PhotoJudith, of Kissimmee, Fla., is one of thousands of consumers who purchased an extended auto warranty from US Fidelis, which has declared bankruptcy and has ceased operations. It has left Judith, and others like her, high and dry.

“I purchased an extended warranty with US Fidelis and now that company has been shut down by the Attorney General in Missouri,” Judith told “I paid over $2400.00 and the last payment was made a couple of months ago. The lady took my payment over the phone even though I just found out they have been shut down and the two owners have been indicted. What can I do? I lost my job and struggled to get these payments made which I paid off and now I have no warranty. How can I get my money back?”

A year ago, Missouri Attorney General Chris Koster asked the federal bankruptcy court to order the appointment of an independent trustee over the US Fidelis bankruptcy proceedings, with the goal of protecting assets for the company’s customers.

Koster also urged the need for a top-to-bottom, scrupulous financial examination of the company, citing concerns regarding explicit business practices intended to defraud consumers. At the time, Koster made clear that the filing of the US Fidelis bankruptcy does not end the state’s interest in protecting policyholders of the company. Judith should contact Koster's office to learn the status of those efforts.

Illegal pitch

Beware of companies that call you on the phone and promise they can lower the interest on your credit cards. In nearly every case, it's an empty promise.

“I was told they could lower my interest rates on all my cards to as low as 1.24 – 6.9 percent fixed rate for the life of the cards,” said Lucy of Weirsdale, Fla. “They couldn't guarantee an exact percentage but it would fall in that range.”

Lucy said the telemarketer told her a new law that had just passed that allowed companies like Consumer Credit Group to help Americans get out of debt faster. She was also told it was a one-time deal and they would go to the next consumer if she didn't take the deal the same day.

That, of course, is untrue. There is no such law and the pressure tactic of saying she had to act immediately should have told her it was not on the up and up, but she said she was caught off guard and agreed to pay an advance fee of $795.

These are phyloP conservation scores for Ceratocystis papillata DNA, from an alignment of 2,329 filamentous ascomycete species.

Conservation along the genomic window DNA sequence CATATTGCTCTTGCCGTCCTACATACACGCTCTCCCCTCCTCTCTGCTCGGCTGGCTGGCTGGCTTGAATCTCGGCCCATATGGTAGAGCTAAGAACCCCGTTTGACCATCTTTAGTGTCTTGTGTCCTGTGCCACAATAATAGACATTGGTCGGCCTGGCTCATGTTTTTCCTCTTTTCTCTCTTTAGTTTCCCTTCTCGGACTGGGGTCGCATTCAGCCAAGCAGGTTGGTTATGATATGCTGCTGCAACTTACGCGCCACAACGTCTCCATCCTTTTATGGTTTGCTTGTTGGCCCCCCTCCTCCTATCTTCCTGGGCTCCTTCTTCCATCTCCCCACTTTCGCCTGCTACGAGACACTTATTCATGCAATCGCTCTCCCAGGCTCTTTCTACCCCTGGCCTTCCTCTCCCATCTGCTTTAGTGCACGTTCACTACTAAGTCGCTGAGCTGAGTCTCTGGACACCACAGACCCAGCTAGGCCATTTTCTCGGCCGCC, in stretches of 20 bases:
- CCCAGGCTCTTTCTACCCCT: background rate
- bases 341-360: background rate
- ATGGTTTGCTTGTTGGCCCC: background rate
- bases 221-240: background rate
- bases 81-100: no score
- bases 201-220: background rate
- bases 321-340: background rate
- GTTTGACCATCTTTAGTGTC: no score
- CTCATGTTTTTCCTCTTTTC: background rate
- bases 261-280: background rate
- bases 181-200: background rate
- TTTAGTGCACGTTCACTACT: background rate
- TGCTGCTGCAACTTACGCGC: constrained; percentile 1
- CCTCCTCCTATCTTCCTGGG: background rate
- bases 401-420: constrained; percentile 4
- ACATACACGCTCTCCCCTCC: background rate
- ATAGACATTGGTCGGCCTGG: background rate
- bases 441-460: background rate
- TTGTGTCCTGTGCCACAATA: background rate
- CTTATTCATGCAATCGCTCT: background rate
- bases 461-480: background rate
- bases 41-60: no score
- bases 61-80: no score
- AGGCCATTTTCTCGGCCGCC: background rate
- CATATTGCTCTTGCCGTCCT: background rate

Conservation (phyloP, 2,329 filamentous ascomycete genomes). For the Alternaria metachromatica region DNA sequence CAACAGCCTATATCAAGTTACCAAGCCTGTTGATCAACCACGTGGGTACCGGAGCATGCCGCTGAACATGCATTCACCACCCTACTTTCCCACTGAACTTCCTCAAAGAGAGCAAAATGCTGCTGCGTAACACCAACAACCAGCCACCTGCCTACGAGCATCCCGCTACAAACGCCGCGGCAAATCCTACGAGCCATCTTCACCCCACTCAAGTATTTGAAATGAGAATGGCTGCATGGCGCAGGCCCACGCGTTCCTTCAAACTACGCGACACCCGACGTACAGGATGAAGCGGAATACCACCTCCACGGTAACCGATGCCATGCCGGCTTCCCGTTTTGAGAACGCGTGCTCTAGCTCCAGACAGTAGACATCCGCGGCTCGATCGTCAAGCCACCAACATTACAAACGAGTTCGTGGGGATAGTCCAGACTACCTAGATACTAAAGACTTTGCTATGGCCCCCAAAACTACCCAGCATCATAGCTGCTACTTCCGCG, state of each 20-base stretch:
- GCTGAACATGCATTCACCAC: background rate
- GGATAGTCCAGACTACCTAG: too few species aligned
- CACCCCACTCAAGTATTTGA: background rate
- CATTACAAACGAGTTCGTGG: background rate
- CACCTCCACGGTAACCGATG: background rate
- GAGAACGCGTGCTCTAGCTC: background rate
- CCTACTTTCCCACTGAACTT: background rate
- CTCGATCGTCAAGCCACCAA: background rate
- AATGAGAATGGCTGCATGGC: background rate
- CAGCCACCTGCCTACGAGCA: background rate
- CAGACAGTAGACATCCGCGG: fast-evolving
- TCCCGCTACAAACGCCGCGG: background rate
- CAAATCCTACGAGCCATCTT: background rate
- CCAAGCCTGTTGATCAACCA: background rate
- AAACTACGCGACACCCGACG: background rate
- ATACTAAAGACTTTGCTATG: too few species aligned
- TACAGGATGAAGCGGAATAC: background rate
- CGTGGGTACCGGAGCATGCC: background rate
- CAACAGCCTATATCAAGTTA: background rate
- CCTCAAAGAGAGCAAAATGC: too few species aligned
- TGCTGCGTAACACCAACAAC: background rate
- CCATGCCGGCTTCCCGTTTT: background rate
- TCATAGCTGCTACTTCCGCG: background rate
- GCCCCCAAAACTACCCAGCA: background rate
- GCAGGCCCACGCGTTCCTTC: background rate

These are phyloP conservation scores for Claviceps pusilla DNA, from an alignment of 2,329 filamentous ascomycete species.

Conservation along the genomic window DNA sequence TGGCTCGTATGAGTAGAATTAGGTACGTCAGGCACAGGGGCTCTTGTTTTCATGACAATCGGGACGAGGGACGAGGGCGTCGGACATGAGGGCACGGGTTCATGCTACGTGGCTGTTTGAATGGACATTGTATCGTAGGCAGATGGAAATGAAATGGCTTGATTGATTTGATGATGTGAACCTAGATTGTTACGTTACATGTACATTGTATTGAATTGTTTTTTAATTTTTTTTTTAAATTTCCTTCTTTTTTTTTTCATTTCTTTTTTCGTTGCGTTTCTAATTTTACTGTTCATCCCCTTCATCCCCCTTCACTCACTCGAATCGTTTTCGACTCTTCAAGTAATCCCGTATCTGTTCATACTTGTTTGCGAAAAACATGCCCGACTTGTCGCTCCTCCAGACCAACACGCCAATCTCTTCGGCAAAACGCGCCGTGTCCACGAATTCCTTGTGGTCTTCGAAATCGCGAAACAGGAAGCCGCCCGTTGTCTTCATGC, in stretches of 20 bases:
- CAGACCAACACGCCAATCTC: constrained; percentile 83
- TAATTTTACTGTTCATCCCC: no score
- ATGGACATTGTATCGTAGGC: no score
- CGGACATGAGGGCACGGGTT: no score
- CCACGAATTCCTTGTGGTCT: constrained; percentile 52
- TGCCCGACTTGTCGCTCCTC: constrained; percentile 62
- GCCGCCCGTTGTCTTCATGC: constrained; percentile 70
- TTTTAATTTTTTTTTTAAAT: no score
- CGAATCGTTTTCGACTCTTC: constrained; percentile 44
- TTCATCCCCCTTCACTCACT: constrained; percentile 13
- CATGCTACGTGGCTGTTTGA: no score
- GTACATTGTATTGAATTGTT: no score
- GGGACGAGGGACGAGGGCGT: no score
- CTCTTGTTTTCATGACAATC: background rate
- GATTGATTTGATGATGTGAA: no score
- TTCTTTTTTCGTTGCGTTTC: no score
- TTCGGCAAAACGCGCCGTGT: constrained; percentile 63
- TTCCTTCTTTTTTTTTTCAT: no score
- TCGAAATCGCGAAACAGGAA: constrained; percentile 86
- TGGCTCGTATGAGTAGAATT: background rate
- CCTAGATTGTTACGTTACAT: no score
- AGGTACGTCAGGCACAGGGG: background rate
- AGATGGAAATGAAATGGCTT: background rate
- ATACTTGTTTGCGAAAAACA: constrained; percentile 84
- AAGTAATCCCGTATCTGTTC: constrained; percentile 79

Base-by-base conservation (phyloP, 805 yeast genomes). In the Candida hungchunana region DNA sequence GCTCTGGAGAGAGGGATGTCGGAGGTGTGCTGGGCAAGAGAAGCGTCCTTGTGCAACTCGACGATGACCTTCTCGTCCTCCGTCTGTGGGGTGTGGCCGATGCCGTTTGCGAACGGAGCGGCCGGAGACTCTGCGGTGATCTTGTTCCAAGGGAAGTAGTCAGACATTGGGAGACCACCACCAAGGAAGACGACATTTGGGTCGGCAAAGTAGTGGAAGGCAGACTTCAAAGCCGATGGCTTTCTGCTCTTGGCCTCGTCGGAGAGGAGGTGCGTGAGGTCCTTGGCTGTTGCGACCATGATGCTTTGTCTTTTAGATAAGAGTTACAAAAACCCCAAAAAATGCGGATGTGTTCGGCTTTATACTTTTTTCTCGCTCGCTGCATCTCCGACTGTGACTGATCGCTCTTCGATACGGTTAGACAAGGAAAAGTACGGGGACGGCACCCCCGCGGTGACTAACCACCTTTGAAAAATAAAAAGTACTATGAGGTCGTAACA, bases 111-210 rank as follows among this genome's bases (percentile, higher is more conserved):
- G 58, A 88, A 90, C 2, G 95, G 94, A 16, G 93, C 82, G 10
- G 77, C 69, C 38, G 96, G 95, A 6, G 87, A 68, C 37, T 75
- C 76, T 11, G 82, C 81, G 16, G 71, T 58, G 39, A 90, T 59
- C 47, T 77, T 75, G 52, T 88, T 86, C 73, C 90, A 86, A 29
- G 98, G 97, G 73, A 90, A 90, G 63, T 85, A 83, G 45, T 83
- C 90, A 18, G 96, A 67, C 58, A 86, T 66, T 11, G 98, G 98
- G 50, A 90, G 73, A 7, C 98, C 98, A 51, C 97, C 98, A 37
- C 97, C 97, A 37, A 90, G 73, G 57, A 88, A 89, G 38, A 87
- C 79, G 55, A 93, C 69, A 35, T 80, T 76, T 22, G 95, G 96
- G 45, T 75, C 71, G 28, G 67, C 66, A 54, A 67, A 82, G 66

“Boy do I feel like a big dummy,” Lucy said. “I'm a single mother struggling to make ends meet but am veru proud of paying all my creditors on a timely manner, and then to get taken for a ride like this.”

While the “law” Lucy said the telemarketer mentioned does not exist, there is a law that bans telemarketers from collecting an advance fee to help consumers with credit and debt problems before actually providing the service. Lucy might have a chance of getting her money back if she complains to Florida Attorney General Pam Bondi's office.

Not covered

Computer problems are aggravating, especially if you think they are covered by a warranty and they aren't.

About two weeks ago, when shutting down my computer, it said there were updates to install. It took forever for them to install and when I turned it on in the morning, it stayed on the blue Microsoft page” Cleo, of Clearlake, Calif., told “Since under warranty I took it to the Best Buy in Sacramento, where they said the system needed to be restored. “I said to go ahead and restore it as it was still under warranty. When I went to pick it up I was told there was a $200 charge. I asked why, since it was still under warranty? He said that only is for hard drives etc. “I was not informed of a charge or told the warranty does not cover restoring.”

Cleo may be annoyed, but it is really up to the consumer to know what the warranty does, and does not cover. A manufacturers warranty typically covers parts and labor. It would have been nice, however, if Best Buy had informed Cleo ahead of time what the charge would be for restoring her system.